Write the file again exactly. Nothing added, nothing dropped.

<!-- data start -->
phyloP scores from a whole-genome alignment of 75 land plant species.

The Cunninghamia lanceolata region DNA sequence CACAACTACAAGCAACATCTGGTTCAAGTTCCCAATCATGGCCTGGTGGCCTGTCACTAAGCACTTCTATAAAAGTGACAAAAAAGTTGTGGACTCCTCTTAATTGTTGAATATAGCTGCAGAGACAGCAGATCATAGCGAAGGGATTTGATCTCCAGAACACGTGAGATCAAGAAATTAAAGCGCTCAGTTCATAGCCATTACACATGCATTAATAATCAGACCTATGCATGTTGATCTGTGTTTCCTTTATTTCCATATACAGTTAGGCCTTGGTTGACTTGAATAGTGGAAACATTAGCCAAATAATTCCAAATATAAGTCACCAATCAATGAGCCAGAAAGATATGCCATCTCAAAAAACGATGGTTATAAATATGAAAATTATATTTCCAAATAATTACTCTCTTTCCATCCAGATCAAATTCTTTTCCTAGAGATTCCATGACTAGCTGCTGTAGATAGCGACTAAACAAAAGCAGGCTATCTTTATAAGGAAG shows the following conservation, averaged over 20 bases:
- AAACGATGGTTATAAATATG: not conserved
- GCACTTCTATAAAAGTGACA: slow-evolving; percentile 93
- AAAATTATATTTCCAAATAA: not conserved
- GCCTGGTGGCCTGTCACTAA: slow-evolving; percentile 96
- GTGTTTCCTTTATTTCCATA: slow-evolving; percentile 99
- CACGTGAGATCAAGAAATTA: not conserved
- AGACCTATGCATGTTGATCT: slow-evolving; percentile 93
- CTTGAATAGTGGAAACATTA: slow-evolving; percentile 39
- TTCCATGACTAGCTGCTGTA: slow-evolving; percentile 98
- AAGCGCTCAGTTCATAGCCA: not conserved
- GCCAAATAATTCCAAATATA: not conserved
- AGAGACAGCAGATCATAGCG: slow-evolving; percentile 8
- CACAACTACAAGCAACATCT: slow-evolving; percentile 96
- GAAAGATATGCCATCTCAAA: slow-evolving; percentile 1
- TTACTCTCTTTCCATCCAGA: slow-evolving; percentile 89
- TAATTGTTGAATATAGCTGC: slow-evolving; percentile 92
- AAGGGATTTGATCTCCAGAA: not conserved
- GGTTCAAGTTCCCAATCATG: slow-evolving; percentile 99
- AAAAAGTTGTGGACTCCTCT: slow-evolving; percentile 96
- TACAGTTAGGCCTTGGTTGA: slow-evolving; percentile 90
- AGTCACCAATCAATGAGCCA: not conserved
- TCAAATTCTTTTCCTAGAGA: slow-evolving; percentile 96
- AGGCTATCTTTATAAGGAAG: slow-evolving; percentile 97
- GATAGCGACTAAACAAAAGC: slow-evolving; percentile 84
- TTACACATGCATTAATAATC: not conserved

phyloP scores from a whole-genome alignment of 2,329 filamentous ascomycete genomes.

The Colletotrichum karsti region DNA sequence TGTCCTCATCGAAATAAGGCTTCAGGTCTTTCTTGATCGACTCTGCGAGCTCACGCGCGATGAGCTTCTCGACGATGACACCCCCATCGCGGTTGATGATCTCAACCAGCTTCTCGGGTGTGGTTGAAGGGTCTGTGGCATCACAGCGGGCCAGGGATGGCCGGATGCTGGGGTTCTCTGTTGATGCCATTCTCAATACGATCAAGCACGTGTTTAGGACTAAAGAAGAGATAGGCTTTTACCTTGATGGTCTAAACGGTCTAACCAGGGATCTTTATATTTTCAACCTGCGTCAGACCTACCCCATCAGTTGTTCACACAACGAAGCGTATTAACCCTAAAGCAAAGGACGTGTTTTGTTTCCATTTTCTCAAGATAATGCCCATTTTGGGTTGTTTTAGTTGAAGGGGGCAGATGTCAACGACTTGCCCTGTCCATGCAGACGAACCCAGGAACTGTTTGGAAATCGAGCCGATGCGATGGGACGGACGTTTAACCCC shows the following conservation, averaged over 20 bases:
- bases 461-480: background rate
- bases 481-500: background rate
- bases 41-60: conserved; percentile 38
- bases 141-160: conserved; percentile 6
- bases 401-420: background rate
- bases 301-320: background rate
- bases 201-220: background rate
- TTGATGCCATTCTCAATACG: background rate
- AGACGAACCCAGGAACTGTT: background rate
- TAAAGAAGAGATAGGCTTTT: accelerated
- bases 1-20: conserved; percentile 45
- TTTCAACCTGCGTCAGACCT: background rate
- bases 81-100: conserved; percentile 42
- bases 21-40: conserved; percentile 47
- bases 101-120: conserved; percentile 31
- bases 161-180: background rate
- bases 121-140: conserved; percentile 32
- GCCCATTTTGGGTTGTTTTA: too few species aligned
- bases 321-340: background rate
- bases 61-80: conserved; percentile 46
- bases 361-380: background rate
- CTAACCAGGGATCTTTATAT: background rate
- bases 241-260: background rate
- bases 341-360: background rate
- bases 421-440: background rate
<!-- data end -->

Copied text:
phyloP scores from a whole-genome alignment of 75 land plant species.

The Cunninghamia lanceolata region DNA sequence CACAACTACAAGCAACATCTGGTTCAAGTTCCCAATCATGGCCTGGTGGCCTGTCACTAAGCACTTCTATAAAAGTGACAAAAAAGTTGTGGACTCCTCTTAATTGTTGAATATAGCTGCAGAGACAGCAGATCATAGCGAAGGGATTTGATCTCCAGAACACGTGAGATCAAGAAATTAAAGCGCTCAGTTCATAGCCATTACACATGCATTAATAATCAGACCTATGCATGTTGATCTGTGTTTCCTTTATTTCCATATACAGTTAGGCCTTGGTTGACTTGAATAGTGGAAACATTAGCCAAATAATTCCAAATATAAGTCACCAATCAATGAGCCAGAAAGATATGCCATCTCAAAAAACGATGGTTATAAATATGAAAATTATATTTCCAAATAATTACTCTCTTTCCATCCAGATCAAATTCTTTTCCTAGAGATTCCATGACTAGCTGCTGTAGATAGCGACTAAACAAAAGCAGGCTATCTTTATAAGGAAG shows the following conservation, averaged over 20 bases:
- AAACGATGGTTATAAATATG: not conserved
- GCACTTCTATAAAAGTGACA: slow-evolving; percentile 93
- AAAATTATATTTCCAAATAA: not conserved
- GCCTGGTGGCCTGTCACTAA: slow-evolving; percentile 96
- GTGTTTCCTTTATTTCCATA: slow-evolving; percentile 99
- CACGTGAGATCAAGAAATTA: not conserved
- AGACCTATGCATGTTGATCT: slow-evolving; percentile 93
- CTTGAATAGTGGAAACATTA: slow-evolving; percentile 39
- TTCCATGACTAGCTGCTGTA: slow-evolving; percentile 98
- AAGCGCTCAGTTCATAGCCA: not conserved
- GCCAAATAATTCCAAATATA: not conserved
- AGAGACAGCAGATCATAGCG: slow-evolving; percentile 8
- CACAACTACAAGCAACATCT: slow-evolving; percentile 96
- GAAAGATATGCCATCTCAAA: slow-evolving; percentile 1
- TTACTCTCTTTCCATCCAGA: slow-evolving; percentile 89
- TAATTGTTGAATATAGCTGC: slow-evolving; percentile 92
- AAGGGATTTGATCTCCAGAA: not conserved
- GGTTCAAGTTCCCAATCATG: slow-evolving; percentile 99
- AAAAAGTTGTGGACTCCTCT: slow-evolving; percentile 96
- TACAGTTAGGCCTTGGTTGA: slow-evolving; percentile 90
- AGTCACCAATCAATGAGCCA: not conserved
- TCAAATTCTTTTCCTAGAGA: slow-evolving; percentile 96
- AGGCTATCTTTATAAGGAAG: slow-evolving; percentile 97
- GATAGCGACTAAACAAAAGC: slow-evolving; percentile 84
- TTACACATGCATTAATAATC: not conserved

phyloP scores from a whole-genome alignment of 2,329 filamentous ascomycete genomes.

The Colletotrichum karsti region DNA sequence TGTCCTCATCGAAATAAGGCTTCAGGTCTTTCTTGATCGACTCTGCGAGCTCACGCGCGATGAGCTTCTCGACGATGACACCCCCATCGCGGTTGATGATCTCAACCAGCTTCTCGGGTGTGGTTGAAGGGTCTGTGGCATCACAGCGGGCCAGGGATGGCCGGATGCTGGGGTTCTCTGTTGATGCCATTCTCAATACGATCAAGCACGTGTTTAGGACTAAAGAAGAGATAGGCTTTTACCTTGATGGTCTAAACGGTCTAACCAGGGATCTTTATATTTTCAACCTGCGTCAGACCTACCCCATCAGTTGTTCACACAACGAAGCGTATTAACCCTAAAGCAAAGGACGTGTTTTGTTTCCATTTTCTCAAGATAATGCCCATTTTGGGTTGTTTTAGTTGAAGGGGGCAGATGTCAACGACTTGCCCTGTCCATGCAGACGAACCCAGGAACTGTTTGGAAATCGAGCCGATGCGATGGGACGGACGTTTAACCCC shows the following conservation, averaged over 20 bases:
- bases 461-480: background rate
- bases 481-500: background rate
- bases 41-60: conserved; percentile 38
- bases 141-160: conserved; percentile 6
- bases 401-420: background rate
- bases 301-320: background rate
- bases 201-220: background rate
- TTGATGCCATTCTCAATACG: background rate
- AGACGAACCCAGGAACTGTT: background rate
- TAAAGAAGAGATAGGCTTTT: accelerated
- bases 1-20: conserved; percentile 45
- TTTCAACCTGCGTCAGACCT: background rate
- bases 81-100: conserved; percentile 42
- bases 21-40: conserved; percentile 47
- bases 101-120: conserved; percentile 31
- bases 161-180: background rate
- bases 121-140: conserved; percentile 32
- GCCCATTTTGGGTTGTTTTA: too few species aligned
- bases 321-340: background rate
- bases 61-80: conserved; percentile 46
- bases 361-380: background rate
- CTAACCAGGGATCTTTATAT: background rate
- bases 241-260: background rate
- bases 341-360: background rate
- bases 421-440: background rate